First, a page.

Monarch Observation Pace Slows

April 19, 2023 by Team Journey North

The monarchs of the overwintering generation have only a few weeks left to live. The worn-winged butterflies are no longer their brilliant orange. Most monarchs from this generation will die by the first of May. At this time in the migration season, Journey North volunteers are observing multiple generations of monarchs.

“… Beautiful sunny day with a breeze from the north. 5 monarchs were in a field near our house nectaring on verbena and thistles…”
Chuck in Driftwood, TX (04/16/2023)

As monarchs from overwintering colonies fade away, we await the next generation and surge in observations. Please continue submitting reports for the North American population nearest you, either the eastern or the western population. The data from our Journey North community’s observational reports contribute to a deeper understanding of the migration, as well as to conservation and protection efforts for the species. Thank you in advance for sharing your observations.

Eastern Monarch Population

Migrating Monarchs

Migration can be a stop-and-go journey with wind and weather in control. In the Midwest and Great Plains, the leading edge of migration is hovering around latitude 38 - 39°N, with a few observations being reported in central Wisconsin and Michigan, likely due to weather fronts and strong winds carrying the monarchs farther north. Farther east in the mid-Atlantic region, the leading edge is hovering at nearly the same latitudes, around 37 - 39°N. Check out the monarch migration map to compare the migration frontline from week-to-week.

Karen in Pacific, MO: “I had to chase this “first of the season” beauty around the yard and garden. She seemed too restless on this sunny 80degree day to stay for a selfie! But, alas, she landed on a milkweed sprout and laid eggs. Fly proud!” (04/14/2023)

Jo in New Cambria, KS: “Sighted at4:30pm central time. She visited several very small common milkweeds” (04/17/2023)

Milkweed, Eggs, and Larvae

After mating, female monarchs can lay eggs throughout their lifetime. Each butterfly lays hundreds of eggs. Since she dedicates her energies to egg-laying, the female only lives a few weeks during this stage of her life. Explore our maps of egg reports to see where the next generation are being laid.

Tad in Chesterfield, MO: “Approximately 6 eggs were spotted on a small group of common milkweed sprouts. A faded female monarch was observed laying the eggs, she was the first monarch we have seen this year.” (04/12/2023)

Linda in Versailles, KY: “First monarch sighted today. She spent hours laying eggs on common milkweed sprouts.” (04/15/2023)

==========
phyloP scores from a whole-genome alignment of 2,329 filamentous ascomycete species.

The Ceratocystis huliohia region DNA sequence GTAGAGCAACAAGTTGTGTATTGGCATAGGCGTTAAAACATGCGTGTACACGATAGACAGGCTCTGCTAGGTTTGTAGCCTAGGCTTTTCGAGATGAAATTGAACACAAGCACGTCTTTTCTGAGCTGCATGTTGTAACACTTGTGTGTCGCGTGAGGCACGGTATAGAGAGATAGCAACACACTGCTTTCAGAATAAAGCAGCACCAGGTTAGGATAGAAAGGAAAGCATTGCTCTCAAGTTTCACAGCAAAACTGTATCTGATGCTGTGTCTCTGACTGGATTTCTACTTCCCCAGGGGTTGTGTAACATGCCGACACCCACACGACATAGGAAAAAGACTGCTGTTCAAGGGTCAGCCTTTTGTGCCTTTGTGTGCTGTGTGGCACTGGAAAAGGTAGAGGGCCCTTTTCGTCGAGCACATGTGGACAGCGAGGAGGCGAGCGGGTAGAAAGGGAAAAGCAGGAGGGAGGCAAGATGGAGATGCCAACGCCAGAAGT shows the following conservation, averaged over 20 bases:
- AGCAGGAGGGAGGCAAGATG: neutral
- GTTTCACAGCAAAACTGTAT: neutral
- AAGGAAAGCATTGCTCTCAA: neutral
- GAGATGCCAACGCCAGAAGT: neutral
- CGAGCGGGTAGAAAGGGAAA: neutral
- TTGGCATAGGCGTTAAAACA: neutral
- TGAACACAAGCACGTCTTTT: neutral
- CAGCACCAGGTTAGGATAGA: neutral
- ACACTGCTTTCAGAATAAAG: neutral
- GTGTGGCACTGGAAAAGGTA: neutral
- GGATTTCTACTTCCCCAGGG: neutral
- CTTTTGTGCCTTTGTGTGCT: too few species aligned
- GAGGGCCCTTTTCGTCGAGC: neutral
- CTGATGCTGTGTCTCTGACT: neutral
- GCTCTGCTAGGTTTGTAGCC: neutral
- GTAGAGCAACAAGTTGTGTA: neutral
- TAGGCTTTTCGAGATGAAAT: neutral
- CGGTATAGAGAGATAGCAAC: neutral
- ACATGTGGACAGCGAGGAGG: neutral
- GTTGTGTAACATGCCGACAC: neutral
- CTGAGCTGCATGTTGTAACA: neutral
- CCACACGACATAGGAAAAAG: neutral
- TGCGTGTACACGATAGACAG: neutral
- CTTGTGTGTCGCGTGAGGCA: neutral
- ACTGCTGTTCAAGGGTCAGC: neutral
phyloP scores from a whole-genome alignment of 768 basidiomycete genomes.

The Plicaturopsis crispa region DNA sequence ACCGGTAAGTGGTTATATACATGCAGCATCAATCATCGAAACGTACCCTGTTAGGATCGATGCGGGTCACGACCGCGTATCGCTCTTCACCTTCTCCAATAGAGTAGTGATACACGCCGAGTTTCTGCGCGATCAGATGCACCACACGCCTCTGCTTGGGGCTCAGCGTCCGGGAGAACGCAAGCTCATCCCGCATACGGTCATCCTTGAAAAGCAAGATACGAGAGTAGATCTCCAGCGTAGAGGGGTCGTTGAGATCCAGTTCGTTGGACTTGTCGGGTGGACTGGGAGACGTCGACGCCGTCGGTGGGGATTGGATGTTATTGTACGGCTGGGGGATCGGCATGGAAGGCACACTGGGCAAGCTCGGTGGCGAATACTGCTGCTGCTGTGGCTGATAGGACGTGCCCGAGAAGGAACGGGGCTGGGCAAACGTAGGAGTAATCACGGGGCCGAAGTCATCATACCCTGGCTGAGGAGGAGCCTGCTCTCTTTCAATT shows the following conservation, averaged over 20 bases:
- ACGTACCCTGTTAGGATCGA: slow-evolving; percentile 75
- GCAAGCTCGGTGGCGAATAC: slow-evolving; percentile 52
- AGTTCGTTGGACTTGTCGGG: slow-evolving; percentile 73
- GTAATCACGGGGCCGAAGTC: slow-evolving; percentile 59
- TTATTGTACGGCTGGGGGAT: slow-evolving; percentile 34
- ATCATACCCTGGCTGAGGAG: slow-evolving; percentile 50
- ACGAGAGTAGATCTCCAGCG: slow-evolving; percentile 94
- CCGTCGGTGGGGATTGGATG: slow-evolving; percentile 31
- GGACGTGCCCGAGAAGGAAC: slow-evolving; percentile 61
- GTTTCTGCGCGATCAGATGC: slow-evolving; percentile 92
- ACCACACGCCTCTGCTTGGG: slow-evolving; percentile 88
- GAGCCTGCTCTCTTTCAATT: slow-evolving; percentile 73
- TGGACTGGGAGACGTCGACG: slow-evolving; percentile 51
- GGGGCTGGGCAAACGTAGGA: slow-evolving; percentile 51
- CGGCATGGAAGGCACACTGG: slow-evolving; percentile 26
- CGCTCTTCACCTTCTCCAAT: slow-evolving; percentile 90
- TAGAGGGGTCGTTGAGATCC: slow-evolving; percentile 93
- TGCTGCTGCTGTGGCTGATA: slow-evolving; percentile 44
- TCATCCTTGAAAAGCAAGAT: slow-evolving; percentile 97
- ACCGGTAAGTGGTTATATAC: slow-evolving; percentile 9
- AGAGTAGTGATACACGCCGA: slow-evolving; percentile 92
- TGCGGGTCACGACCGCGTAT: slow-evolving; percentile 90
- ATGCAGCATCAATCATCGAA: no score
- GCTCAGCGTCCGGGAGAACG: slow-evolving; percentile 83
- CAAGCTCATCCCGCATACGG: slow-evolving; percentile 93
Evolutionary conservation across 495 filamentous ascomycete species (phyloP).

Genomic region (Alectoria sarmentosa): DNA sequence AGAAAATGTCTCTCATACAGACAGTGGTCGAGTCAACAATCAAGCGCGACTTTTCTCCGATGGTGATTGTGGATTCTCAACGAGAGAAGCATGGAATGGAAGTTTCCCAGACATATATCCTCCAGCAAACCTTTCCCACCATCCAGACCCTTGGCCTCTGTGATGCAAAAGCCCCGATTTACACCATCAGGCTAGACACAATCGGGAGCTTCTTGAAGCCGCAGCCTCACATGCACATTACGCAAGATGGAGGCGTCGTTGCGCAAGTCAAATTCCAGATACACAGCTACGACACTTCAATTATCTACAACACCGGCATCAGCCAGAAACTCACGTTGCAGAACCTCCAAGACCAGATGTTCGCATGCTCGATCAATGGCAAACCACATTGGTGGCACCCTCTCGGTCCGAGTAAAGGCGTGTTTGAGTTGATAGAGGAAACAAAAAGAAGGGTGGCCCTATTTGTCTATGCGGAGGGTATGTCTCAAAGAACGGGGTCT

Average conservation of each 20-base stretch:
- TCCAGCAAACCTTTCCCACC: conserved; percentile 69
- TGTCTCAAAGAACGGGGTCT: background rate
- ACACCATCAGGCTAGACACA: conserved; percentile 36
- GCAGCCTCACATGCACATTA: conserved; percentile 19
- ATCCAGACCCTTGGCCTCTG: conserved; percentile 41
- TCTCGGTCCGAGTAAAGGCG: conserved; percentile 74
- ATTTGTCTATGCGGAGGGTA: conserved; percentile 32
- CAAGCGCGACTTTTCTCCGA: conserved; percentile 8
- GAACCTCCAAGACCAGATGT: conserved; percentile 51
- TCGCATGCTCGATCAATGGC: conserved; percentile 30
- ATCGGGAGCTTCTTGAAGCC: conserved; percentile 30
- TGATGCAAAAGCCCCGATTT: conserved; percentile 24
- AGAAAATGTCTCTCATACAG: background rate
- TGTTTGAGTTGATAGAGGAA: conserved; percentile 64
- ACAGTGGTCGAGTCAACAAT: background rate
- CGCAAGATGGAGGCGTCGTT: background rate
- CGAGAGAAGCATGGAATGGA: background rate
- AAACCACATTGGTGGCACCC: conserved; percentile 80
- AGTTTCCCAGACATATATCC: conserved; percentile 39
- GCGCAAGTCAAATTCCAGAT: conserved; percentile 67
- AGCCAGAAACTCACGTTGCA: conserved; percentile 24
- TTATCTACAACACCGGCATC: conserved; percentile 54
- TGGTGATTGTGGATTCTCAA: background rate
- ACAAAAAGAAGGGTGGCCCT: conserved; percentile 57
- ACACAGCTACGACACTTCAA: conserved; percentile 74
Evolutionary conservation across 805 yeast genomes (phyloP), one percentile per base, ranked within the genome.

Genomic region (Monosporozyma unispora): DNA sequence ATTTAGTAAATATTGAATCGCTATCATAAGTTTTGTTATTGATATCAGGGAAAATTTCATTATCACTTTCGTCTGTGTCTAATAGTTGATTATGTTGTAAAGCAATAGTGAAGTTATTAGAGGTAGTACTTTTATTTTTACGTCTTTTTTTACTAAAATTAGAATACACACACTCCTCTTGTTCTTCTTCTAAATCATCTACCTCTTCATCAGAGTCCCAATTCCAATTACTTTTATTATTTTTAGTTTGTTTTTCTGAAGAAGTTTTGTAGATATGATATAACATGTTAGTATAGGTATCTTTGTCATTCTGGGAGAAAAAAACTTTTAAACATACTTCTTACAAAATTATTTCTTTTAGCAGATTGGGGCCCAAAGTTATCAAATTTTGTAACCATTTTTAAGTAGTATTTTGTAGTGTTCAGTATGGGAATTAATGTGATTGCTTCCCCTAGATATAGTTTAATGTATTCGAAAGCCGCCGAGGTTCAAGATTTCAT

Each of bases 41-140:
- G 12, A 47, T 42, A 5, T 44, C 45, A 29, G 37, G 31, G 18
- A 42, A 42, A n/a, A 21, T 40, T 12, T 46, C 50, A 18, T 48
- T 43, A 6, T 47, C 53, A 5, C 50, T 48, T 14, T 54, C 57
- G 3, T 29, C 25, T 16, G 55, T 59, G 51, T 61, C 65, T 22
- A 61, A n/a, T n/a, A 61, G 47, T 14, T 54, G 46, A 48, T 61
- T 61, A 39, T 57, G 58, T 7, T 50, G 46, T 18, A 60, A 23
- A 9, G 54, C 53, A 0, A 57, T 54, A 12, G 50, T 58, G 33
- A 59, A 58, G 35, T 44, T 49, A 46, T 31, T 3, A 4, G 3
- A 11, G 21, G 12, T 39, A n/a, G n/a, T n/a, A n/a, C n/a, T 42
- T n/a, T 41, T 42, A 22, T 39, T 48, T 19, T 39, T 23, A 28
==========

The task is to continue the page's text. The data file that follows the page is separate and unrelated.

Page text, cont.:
The leading edge of larvae reports are mostly coming in from the southern and central US, near latitude 35 - 36°N.

Sara in Glen Rose, TX: “Found 11 healthy larvae today including second, third, fourth, and fifth instars. Milkweed is plentiful.” (04/16/2023)

Mobi in San Antonio, TX: “In the yard of a corner lot in my neighborhood, there are at least 20 Zizotes milkweed plants (all volunteers) growing. Today I found 4 fifth instars and 3 third instars spread out, each on a different plant. (There was also 1 egg on a leaf.)” (04/17/2023)

Milkweed emergence is increasing as spring progresses. Warmer temperatures in the northern regions meant earlier-than-usual emergence for some observers, followed by a cold front moving through this week.

Dan in Midland, MI: “An abnormally warm, summerlike week brought out the first shoots of Asclepias exultata. Very early compared to last year.” (04/16/2023)

Robert in North Tonawanda, NY: “Milkweed pushing up through concrete-like ground after three 80 days.” (04/16/2023)

Western Monarch Population

Out west, reporting has slowed, with the cause to be determined. Gail Morris made a call for sightings a few weeks ago, and we are making that call again!

Gail wrote, “Now that monarchs are on their way en route to the breeding grounds, your reports are critical to our understanding of their migration. Report your sightings of emerging milkweeds and monarchs in any life stage! Provide as much information as you can such as weather conditions (it’s okay to estimate). Your detailed description of what you see can include, but is not limited to, the monarch’s gender and activity and, if known, the type of milkweed, and flowers if they are nectaring. Let us know how monarchs are faring under stressors from winter storms still sweeping through! Be sure to check milkweeds for eggs, larvae or pupae if you are lucky to find them.”

April is Citizen Science Month

Citizen Science Month is a month-long celebration of citizen science as a movement—a movement that encourages all to observe our natural world with intention and to share what we see, touch, smell, and hear with others. Participate this month, and all year long, by reporting to Journey North. Remember to submit your photographs, too! 

Thank you!